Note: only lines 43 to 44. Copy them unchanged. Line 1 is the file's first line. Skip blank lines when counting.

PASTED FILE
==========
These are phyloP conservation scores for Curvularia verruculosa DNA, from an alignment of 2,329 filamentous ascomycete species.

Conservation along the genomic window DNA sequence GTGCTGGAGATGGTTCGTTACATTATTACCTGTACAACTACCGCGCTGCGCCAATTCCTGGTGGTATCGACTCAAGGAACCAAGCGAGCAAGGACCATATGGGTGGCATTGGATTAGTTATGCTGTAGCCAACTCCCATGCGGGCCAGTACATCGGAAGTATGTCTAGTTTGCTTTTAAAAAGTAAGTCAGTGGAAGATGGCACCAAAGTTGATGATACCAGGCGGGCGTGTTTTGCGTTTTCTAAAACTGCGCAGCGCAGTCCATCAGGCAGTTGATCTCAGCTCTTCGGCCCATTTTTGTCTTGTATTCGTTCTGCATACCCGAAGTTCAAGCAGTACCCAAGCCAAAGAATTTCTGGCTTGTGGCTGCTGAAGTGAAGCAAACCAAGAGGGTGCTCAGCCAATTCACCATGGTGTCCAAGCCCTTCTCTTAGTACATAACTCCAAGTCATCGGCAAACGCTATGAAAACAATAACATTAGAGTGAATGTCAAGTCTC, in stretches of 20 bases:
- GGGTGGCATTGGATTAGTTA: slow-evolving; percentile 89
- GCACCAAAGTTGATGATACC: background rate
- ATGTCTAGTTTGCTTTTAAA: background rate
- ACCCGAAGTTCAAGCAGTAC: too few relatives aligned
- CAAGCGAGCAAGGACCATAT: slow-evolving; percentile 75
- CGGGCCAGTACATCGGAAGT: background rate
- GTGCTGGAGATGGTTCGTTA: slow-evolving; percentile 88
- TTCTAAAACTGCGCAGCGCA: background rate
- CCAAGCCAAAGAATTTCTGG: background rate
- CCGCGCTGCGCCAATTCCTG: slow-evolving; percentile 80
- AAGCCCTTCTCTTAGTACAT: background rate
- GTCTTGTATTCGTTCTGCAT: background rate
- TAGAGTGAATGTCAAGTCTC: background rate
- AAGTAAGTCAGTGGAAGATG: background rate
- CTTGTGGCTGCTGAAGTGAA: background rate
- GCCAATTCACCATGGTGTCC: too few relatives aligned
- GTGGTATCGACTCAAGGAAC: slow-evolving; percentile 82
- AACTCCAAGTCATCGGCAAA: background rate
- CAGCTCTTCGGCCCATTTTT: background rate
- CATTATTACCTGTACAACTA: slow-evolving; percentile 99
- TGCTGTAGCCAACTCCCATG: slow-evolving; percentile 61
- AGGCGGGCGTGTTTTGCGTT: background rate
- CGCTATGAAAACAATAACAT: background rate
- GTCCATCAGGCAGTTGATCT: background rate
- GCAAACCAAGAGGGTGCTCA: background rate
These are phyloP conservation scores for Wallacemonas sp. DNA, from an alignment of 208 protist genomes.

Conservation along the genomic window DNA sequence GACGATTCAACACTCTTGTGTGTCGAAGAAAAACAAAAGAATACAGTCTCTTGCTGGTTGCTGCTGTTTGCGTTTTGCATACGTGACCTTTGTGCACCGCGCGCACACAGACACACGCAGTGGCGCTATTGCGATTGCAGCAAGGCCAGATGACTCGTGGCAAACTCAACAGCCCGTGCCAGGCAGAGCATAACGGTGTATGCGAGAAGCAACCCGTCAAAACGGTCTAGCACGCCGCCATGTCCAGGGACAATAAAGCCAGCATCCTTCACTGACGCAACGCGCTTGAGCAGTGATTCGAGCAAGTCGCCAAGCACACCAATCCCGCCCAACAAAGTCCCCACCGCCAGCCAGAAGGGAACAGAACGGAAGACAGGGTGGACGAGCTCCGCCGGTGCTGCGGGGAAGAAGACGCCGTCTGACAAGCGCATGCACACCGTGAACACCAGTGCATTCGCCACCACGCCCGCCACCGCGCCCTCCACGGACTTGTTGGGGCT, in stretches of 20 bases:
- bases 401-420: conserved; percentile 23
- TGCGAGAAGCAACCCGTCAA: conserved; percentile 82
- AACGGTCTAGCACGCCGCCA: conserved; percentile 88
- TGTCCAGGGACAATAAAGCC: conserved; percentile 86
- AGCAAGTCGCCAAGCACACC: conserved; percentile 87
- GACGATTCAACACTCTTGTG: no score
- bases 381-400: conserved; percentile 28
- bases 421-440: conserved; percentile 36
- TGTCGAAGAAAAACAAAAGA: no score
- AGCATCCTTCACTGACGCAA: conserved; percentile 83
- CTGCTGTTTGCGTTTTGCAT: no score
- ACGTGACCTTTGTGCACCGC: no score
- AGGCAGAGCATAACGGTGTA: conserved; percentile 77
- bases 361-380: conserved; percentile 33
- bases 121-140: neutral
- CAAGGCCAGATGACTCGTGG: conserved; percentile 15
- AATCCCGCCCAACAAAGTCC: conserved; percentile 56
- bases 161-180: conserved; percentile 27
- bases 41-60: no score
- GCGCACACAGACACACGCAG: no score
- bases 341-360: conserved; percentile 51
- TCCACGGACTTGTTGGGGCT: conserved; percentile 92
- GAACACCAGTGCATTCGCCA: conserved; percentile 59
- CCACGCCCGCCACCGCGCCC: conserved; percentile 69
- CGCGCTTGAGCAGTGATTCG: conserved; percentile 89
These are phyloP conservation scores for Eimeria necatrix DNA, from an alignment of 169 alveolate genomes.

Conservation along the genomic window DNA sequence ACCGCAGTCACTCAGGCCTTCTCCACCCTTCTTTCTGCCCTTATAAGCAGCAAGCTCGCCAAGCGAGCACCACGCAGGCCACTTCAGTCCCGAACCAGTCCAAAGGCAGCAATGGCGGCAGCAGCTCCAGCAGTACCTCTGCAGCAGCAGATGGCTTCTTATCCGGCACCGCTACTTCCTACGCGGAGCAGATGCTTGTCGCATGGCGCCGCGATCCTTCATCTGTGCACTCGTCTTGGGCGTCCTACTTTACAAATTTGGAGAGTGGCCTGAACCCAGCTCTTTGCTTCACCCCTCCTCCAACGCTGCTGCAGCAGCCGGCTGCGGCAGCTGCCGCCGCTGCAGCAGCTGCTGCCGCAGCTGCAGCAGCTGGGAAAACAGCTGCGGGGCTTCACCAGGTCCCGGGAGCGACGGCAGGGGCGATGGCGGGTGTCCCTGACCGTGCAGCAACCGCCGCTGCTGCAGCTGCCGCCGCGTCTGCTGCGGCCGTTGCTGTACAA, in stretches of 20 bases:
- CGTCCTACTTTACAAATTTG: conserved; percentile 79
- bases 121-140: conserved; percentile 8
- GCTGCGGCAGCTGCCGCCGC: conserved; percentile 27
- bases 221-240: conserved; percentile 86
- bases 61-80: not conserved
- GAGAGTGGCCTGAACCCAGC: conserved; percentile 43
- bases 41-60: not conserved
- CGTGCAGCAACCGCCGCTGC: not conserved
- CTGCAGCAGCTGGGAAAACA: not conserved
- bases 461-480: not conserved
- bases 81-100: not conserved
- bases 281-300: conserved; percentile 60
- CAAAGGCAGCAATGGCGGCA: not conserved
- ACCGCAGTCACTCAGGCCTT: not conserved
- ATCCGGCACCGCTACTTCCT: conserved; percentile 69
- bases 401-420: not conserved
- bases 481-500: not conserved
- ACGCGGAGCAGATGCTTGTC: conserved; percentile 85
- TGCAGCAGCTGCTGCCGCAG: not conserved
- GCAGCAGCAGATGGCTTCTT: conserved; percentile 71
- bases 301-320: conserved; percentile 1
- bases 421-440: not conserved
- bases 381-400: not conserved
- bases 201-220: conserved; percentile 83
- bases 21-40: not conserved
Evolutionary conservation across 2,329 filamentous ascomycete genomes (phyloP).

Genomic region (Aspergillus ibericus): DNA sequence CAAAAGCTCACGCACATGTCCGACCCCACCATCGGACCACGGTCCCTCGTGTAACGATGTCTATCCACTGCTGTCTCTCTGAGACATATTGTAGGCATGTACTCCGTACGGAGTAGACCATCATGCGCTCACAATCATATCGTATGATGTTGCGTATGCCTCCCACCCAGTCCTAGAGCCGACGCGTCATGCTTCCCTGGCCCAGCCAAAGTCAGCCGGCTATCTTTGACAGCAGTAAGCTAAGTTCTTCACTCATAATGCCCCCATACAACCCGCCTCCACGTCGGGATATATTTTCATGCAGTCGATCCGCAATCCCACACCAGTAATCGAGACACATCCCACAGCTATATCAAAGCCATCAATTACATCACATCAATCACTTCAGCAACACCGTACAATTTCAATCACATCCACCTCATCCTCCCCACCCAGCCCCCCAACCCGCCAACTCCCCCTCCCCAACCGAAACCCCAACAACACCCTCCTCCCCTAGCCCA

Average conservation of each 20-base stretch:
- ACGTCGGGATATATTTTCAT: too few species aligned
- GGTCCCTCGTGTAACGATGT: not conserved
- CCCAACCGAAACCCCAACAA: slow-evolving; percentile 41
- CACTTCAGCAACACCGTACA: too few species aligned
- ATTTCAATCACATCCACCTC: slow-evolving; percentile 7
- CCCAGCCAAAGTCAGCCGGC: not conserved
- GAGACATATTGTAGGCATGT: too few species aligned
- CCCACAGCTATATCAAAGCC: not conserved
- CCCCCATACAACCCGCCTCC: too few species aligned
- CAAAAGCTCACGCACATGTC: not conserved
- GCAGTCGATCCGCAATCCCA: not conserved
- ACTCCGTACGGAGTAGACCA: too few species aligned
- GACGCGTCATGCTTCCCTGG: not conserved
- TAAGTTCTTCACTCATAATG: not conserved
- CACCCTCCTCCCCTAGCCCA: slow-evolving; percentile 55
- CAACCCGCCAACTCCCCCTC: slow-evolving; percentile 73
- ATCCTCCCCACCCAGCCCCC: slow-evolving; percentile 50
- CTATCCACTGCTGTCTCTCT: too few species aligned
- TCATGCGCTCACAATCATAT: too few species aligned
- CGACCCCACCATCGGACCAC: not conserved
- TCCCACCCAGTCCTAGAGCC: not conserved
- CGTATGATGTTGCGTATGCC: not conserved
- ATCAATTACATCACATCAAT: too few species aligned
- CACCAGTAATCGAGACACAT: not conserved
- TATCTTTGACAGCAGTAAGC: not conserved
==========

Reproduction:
- bases 361-380: conserved; percentile 33
- bases 121-140: neutral